Deadline blows out to clean up asbestos ground zero

Jack GramenzAAP
Rozelle Parklands has been closed since asbestos was found in the ground in January. (Bianca De Marchi/AAP PHOTOS)
Camera IconRozelle Parklands has been closed since asbestos was found in the ground in January. (Bianca De Marchi/AAP PHOTOS) Credit: AAP

Asbestos-contaminated mulch has been harder to remove from an inner-Sydney park than first thought as the deadline to remove the potentially dangerous substance is extended.

Rozelle Parklands was ground zero for the contamination scandal after mulch containing fragments of bonded asbestos was detected in January.

Further tests confirmed contaminated mulch had been used at a number of schools, hospitals and other parks in Sydney and surrounds throughout February, while similar issues had also been picked up in the ACT and Queensland.

The number of positive sites in NSW had risen to 61 on Saturday after hundreds of tests around the state.

Get in front of tomorrow's news for FREE

Journalism for the curious Australian across politics, business, culture and opinion.


Rozelle Parklands, in Sydney's inner west, was closed to remove the mulch less than a month after it opened on the site of former rail yards atop a massive underground motorway interchange.

But the original deadline expiring at 5pm on Thursday has been extended four weeks to March 28.

Transport for NSW requested an extension on Friday after the original notice from the Environmental Protection Authority (EPA) was expanded to include some surrounding areas.

"The EPA has also acknowledged the ongoing difficulties of the clean-up, including challenges related to removing mulch adjacent to the road corridor," the transport department said in a statement on Thursday.

"These sites require overnight road-occupancy licences, involving traffic management set-up, the establishment of a protected work-zone and decommissioning the same night."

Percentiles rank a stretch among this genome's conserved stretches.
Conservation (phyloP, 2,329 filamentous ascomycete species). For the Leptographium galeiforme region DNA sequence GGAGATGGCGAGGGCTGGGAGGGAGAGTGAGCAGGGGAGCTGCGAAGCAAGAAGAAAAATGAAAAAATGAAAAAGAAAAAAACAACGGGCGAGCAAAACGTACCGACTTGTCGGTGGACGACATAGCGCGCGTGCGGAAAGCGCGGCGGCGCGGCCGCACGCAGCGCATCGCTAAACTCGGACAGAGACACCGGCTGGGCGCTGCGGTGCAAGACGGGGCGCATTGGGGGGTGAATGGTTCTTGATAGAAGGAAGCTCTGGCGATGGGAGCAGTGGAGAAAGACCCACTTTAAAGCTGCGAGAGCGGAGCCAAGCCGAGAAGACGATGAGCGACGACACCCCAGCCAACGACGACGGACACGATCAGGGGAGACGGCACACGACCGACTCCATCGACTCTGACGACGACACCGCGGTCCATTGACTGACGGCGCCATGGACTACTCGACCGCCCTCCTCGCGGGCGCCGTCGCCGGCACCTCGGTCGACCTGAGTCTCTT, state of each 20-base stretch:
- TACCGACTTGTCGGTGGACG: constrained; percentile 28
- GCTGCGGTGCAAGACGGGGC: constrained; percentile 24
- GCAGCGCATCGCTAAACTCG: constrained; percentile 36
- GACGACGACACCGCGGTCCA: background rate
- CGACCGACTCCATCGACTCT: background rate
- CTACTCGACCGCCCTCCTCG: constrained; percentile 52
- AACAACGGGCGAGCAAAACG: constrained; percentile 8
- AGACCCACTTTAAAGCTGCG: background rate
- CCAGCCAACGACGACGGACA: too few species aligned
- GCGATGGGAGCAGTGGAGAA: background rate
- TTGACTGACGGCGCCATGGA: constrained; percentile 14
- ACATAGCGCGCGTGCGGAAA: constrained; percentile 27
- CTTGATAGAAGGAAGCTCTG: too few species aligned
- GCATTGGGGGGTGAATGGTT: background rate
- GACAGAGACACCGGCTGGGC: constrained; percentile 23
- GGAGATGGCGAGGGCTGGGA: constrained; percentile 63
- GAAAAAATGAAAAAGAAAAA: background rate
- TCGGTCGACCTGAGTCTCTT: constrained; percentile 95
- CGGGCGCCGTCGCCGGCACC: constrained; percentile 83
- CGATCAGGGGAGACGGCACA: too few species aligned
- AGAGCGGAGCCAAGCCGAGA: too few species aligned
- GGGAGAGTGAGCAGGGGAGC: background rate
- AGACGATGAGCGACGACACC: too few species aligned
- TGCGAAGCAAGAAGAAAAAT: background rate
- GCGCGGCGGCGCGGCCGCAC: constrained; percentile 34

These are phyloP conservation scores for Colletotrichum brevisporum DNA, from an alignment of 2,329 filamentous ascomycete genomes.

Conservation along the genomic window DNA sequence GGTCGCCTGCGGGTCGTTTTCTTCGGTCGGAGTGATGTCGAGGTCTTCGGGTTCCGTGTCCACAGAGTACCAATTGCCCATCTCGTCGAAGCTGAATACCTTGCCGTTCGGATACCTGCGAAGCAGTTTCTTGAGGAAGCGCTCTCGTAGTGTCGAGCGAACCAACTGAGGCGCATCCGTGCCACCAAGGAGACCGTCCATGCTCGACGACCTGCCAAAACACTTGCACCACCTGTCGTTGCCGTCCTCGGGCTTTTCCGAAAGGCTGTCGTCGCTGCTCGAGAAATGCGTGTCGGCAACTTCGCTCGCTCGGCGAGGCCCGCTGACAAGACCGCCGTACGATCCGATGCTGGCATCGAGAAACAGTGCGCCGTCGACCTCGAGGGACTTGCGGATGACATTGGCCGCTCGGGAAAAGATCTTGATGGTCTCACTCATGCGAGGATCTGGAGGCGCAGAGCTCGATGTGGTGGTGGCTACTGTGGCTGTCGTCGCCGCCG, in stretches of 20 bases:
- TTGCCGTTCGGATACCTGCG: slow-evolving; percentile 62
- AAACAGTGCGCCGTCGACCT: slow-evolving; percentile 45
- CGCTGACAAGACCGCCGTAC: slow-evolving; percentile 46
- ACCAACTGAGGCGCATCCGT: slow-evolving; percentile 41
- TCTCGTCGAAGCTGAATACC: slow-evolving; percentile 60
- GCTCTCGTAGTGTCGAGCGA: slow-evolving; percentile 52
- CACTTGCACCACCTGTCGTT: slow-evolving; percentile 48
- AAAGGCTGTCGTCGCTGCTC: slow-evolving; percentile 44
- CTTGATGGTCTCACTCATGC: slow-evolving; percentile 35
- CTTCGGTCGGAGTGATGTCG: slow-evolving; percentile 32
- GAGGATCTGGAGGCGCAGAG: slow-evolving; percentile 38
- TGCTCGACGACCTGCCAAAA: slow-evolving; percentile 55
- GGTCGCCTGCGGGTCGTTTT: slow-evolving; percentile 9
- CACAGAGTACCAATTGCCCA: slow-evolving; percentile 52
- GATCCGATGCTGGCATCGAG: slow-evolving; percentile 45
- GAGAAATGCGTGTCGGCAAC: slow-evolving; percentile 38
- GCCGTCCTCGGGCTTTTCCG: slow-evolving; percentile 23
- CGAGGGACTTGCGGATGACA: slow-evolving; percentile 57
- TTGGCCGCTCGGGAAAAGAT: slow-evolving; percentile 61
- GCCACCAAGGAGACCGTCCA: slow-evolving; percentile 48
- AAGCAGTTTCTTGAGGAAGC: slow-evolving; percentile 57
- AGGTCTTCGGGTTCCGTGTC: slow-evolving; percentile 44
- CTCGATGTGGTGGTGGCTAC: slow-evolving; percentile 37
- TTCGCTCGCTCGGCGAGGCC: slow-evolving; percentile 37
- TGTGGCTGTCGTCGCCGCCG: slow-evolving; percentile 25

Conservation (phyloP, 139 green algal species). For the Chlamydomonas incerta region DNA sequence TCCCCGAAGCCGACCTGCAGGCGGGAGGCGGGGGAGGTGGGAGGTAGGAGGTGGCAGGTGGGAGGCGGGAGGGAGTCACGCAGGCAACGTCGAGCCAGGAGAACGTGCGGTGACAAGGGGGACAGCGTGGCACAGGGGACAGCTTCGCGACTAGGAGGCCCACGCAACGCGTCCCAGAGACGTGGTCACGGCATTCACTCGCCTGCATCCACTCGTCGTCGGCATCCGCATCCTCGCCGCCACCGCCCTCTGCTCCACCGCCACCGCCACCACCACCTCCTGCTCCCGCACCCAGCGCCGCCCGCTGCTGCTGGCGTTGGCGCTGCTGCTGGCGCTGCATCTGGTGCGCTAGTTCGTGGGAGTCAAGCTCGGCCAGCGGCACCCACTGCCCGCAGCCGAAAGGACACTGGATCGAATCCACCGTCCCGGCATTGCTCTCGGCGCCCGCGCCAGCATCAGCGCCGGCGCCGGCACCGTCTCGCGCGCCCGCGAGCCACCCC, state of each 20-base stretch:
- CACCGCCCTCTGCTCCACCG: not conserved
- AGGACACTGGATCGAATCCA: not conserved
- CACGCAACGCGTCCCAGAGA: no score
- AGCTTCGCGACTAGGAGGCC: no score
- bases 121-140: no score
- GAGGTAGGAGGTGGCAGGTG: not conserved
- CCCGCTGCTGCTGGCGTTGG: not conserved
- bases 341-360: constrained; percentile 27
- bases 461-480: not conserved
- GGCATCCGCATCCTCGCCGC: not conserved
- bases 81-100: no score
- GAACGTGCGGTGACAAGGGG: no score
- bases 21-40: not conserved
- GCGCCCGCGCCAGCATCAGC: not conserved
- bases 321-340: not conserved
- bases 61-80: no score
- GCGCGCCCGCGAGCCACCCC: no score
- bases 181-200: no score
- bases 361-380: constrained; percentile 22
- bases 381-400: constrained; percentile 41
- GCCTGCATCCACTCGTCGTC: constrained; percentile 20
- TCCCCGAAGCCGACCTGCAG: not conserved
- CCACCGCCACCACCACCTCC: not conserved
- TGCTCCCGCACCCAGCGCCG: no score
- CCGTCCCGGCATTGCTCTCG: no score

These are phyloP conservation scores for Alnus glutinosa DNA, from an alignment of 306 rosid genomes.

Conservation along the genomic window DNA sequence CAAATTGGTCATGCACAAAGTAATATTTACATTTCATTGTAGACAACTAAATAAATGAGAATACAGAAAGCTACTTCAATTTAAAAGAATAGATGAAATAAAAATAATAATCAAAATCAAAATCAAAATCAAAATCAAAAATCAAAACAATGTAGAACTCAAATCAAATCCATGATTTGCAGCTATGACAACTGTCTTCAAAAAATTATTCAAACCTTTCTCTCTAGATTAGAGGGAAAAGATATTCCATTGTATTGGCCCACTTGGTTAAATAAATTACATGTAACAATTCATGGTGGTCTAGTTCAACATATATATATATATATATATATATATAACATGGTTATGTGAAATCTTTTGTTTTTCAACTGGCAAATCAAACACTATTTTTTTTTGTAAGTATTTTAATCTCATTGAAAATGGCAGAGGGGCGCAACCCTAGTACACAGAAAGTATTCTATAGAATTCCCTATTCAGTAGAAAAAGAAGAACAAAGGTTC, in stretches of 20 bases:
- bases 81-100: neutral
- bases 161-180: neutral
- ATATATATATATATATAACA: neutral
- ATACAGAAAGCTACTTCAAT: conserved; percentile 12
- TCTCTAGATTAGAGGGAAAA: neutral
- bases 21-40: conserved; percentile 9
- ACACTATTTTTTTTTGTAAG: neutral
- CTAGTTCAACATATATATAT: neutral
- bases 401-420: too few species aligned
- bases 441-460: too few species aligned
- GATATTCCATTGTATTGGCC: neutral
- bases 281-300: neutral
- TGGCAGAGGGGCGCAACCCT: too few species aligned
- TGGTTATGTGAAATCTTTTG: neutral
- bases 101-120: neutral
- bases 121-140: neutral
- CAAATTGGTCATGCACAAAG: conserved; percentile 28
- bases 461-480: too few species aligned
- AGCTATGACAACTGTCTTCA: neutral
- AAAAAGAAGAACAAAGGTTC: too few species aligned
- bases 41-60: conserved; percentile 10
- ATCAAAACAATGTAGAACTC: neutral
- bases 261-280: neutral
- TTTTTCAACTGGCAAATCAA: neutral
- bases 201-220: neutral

Some areas require further risk assessment and control measures to manage the environmental and human health risks associated with the removal of mulch, the EPA's varied clean-up notice issued on Wednesday noted.

Once the mulch has been removed by departmental staff, working with Rozelle contractors John Holland-CPB, a licensed asbestos assessor would certify the contamination had been cleared, Transport for NSW said.

Inner West Council issued asbestos clean-up notices to the contractors on Monday after it became obvious the deadline would not be met.

"It seems that because the EPA clean-up notice was issued to Transport for NSW, these contractors have decided that they aren't accountable for adhering to the deadline," mayor Darcy Byrne said.

The delay has outraged the community, Balmain Greens MP Kobi Shetty said.

"It is incredibly frustrating news after we have waited so long for this park to be opened - to then have it open for less than a month before it was shut down," she said.

The Sydney outbreak sparked inspections in southeast Queensland, with asbestos detected in a compost stockpile at waste company NuGrow's Ipswich site west of Brisbane.

To date 16 sites have been identified after receiving potentially tainted soil from NuGrow, including three schools.

A Greenbank dog park is also among the public sites being investigated.

But authorities say the soil was delivered to fenced off construction sites at the dog park, Walloon State School, St Aidan's Anglican Girls School and Calamvale Special School and inaccessible to the general public.

Peter Mckay from the Office of Industrial Relations said site inspections had indicated there was a "very minimal" public health risk.

NuGrow Ipswich is the only site to return a positive result after 23 southeast Queensland sites were inspected.

Results from half of the tested sites will be returned by Friday but more Queensland inspections are scheduled.

NuGrow issued a revised statement on Thursday night, removing an earlier reference to bonded asbestos being found at its site.

Authorities had confirmed on Wednesday that fragments of the more dangerous friable asbestos had been detected.

Get the latest news from thewest.com.au in your inbox.

Sign up for our emails